Financial Due Diligence in Healthcare Transactions 

February 19, 2024

Written by Colin Haslett and Grayson Terrell, CPA

Healthcare transactions are known for their complex nature, given their rigorous regulatory compliance requirements, diverse revenue streams, intricate insurance and reimbursement policies, and significant capital requirements. Like a medical examination, financial due diligence evaluates the vital signs of a healthcare business, providing a comprehensive assessment of its financial health. By identifying potential financial risks and validating the company’s underlying valuation, due diligence helps to diagnose the current state of the business and predict its future health. No matter the size of the healthcare transaction, financial due diligence is a necessary element in the process. It provides valuable insights into the buy-side and sell-side, ensuring all parties clearly understand the financial aspects of the deal. 

One important aspect of financial due diligence in healthcare transactions is the quality of earnings process, which focuses on adjusting or normalizing EBITDA. This process involves adjusting or removing the impact of any non-recurring or one-time items from EBITDA, providing a more accurate picture of the company’s true cashflows. Throughout this process, key facts about the company that could impact the company’s EBITDA may arise, highlighting the importance of thorough financial due diligence relative to the healthcare transaction. During the quality of earnings process, it is important to carefully examine the impact of various factors on EBITDA. Some potential examples include: 

  • Changes in reimbursement rates with payors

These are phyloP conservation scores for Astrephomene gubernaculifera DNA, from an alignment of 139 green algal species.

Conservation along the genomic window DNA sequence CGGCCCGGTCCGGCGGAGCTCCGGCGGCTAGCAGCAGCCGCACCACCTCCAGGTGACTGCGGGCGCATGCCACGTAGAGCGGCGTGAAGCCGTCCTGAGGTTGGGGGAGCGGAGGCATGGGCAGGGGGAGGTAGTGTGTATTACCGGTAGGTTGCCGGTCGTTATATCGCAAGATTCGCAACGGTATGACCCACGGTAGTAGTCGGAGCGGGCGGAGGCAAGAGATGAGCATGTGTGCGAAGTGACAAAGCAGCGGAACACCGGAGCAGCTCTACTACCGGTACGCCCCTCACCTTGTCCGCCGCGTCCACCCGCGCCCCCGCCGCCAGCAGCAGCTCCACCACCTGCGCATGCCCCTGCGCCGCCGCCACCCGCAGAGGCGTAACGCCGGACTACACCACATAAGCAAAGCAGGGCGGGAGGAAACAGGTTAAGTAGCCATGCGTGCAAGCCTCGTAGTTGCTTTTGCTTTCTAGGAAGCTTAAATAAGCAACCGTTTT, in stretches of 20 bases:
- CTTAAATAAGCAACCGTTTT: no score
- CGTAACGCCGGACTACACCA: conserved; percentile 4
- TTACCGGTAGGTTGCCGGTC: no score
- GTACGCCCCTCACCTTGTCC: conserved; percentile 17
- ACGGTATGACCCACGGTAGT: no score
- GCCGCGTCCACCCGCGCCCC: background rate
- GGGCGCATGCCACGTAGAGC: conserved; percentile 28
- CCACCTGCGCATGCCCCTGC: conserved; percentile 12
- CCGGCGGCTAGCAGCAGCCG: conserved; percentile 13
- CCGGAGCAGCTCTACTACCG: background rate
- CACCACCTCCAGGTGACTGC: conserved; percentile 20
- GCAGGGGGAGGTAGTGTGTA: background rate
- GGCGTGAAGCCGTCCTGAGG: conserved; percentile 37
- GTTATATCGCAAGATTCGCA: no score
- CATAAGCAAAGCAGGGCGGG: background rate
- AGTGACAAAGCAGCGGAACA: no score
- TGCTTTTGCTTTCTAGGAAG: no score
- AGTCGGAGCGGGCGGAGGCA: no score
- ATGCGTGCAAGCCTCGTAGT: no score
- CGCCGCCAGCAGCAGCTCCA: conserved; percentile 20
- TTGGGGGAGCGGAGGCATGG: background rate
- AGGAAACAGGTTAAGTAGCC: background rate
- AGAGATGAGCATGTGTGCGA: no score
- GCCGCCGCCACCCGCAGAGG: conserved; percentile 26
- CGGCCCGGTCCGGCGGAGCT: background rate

• Gain/loss of providers 
  • New and discontinued service lines 
  • Shareholder and employee personal expenses existing within the reported financial statements 
  • Cash-to-accrual conversion of revenues and expenses 

In addition to examining the impact of adjustments to EBITDA, the letter of intent (LOI) will include language outlining that the proposed transaction will be completed on a cash-free, debt-free basis. As such, another focus of due diligence is identifying the debt and debt-like items within the company’s financials. These items may include deferred revenues and compensation, outstanding legal proceedings and exposures, and accrued interest. Sometimes, these items are not included in a company’s financial statements, especially if they are on a cash-basis or are off-balance sheet. Furthermore, the LOI will state a normalized level of net working capital (NWC), agreed upon by the buyer and seller, needed to run the business post-transaction. Diligence procedures will often include an NWC analysis that ensures the buyer or seller is not allowing the targeted NWC to be set too high or low, which can be costly if the target levels are not met.  

In conclusion, financial due diligence is not just a check-the-box exercise, but a critical process that mitigates risk and safeguards the likelihood of success for the transaction. Therefore, it’s an investment worth making. Adjustments to EBITDA made during the diligence process can often pay for the cost of diligence itself when the multiple of the transaction is considered. Neglecting to perform financial due diligence can have serious repercussions. Without a thorough understanding of the involved entity’s financial health, companies may overlook hidden liabilities, overestimate current and future earnings of the company, or underestimate the costs associated with integration. 

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